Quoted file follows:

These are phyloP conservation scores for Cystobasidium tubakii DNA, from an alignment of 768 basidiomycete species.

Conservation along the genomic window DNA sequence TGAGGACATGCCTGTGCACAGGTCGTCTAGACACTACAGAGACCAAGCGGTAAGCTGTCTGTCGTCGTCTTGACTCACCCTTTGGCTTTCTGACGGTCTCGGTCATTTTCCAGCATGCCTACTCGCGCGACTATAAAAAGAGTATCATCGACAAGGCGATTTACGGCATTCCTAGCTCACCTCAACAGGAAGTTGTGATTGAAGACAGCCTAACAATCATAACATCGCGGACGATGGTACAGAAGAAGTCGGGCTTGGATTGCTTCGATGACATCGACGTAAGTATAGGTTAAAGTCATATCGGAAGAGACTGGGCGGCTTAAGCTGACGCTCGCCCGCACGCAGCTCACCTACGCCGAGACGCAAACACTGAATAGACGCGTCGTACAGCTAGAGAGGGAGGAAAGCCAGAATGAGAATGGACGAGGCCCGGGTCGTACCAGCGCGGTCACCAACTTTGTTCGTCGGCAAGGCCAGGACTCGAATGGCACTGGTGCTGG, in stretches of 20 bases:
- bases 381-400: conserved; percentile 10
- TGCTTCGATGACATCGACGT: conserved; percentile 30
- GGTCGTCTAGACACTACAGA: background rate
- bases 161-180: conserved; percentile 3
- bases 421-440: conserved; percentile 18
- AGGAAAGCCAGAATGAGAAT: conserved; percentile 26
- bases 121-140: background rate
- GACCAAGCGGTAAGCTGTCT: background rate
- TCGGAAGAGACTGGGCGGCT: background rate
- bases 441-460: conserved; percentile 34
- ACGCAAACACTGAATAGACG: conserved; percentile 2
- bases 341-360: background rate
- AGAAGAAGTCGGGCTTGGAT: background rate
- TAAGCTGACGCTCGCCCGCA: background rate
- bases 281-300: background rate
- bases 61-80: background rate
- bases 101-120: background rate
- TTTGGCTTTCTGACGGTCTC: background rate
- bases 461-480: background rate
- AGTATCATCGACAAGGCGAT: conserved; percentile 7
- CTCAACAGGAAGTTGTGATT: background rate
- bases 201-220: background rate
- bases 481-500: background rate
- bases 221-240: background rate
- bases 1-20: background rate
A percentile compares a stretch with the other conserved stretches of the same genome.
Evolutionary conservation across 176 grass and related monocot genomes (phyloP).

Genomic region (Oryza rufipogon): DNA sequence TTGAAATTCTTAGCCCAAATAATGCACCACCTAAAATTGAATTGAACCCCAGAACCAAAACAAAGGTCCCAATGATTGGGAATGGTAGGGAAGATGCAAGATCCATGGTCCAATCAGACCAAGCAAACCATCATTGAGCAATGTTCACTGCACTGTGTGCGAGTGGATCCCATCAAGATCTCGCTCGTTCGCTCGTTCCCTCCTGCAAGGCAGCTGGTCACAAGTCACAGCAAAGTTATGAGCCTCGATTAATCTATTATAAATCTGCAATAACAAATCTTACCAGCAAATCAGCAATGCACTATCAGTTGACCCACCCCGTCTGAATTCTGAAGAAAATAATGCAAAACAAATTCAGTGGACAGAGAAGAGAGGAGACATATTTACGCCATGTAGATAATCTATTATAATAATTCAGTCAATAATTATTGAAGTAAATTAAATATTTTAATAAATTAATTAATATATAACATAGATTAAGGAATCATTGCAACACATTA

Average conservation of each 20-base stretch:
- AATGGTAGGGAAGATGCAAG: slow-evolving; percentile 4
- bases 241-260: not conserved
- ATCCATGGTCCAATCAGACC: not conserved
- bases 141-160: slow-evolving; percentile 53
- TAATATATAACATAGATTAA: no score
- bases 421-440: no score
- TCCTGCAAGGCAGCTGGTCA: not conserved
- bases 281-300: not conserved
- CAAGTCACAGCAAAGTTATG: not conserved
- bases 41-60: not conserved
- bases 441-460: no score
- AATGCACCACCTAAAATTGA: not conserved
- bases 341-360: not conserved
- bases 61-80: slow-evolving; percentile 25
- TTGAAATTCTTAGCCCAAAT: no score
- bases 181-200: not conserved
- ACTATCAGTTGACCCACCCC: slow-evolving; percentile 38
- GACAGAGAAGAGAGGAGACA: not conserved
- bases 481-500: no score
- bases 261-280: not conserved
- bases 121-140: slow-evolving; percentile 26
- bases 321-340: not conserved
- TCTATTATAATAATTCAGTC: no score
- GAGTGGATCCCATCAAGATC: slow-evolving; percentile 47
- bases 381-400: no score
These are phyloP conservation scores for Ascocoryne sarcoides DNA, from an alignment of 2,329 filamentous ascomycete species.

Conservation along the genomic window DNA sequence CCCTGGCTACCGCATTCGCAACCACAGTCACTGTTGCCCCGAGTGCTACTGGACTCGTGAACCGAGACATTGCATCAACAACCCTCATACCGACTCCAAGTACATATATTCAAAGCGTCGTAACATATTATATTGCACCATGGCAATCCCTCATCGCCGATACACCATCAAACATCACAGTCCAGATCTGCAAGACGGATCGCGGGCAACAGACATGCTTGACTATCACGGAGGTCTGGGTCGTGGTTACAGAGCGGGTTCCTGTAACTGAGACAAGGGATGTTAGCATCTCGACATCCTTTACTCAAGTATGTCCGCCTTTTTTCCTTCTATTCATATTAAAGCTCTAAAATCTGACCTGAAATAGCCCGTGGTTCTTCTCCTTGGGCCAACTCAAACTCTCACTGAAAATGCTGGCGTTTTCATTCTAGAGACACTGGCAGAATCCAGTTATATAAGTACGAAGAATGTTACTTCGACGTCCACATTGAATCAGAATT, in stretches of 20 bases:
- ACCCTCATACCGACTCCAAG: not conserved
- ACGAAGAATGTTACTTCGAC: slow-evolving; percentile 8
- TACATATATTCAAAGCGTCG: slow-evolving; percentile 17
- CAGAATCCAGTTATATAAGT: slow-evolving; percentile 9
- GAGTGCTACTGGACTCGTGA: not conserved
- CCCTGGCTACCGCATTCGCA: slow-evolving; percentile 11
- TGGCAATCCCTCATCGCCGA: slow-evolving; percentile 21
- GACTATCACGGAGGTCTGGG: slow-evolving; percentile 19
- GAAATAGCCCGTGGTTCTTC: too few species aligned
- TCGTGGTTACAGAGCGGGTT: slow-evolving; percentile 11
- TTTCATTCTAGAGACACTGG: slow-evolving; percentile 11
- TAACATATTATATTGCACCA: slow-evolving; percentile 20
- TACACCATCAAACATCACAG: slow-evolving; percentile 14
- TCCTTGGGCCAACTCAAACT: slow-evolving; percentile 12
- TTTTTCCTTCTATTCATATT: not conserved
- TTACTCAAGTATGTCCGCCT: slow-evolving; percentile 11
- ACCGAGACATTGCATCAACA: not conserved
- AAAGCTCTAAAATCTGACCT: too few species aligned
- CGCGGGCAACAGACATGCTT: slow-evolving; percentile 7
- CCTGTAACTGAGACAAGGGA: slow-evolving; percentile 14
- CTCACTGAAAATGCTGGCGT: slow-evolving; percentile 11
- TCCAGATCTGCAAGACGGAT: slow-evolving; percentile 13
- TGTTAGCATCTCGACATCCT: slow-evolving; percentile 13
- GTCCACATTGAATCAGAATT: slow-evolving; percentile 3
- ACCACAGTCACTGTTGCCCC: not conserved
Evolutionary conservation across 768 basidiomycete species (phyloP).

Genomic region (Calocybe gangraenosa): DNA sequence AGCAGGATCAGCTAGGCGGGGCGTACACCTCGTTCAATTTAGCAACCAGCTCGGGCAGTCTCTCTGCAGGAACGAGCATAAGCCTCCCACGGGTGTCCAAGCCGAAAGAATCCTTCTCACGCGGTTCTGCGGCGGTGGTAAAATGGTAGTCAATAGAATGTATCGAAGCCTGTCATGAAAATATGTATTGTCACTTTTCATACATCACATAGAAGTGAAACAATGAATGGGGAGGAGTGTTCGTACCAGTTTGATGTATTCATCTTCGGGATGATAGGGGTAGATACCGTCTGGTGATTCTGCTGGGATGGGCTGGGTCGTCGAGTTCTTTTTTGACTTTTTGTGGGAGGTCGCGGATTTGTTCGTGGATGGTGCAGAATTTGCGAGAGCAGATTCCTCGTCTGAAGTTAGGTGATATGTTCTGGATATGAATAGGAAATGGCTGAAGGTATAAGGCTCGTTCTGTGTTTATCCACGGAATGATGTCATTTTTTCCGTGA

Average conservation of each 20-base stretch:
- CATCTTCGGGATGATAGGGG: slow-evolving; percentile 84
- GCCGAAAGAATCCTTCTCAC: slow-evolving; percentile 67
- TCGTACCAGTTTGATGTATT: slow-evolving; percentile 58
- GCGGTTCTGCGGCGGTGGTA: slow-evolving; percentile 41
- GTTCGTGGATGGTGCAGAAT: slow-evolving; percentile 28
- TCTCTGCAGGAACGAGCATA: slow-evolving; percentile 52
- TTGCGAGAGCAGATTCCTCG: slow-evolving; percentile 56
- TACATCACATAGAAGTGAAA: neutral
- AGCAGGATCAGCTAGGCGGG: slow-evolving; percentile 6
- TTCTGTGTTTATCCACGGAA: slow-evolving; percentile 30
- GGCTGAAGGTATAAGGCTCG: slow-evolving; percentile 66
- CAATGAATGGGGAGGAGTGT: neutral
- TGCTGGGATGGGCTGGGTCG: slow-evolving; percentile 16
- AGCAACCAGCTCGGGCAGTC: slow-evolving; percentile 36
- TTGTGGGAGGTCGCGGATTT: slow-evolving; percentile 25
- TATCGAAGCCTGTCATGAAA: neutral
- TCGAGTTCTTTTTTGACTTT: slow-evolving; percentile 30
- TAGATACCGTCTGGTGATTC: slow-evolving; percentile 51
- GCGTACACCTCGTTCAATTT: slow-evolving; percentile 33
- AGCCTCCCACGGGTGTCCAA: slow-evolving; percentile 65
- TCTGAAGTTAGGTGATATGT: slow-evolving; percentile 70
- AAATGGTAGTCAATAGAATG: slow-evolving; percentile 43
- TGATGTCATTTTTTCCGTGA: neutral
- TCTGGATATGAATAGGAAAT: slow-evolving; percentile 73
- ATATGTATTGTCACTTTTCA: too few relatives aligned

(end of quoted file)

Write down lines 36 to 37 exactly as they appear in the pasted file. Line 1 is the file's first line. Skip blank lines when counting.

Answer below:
- TAATATATAACATAGATTAA: no score
- bases 421-440: no score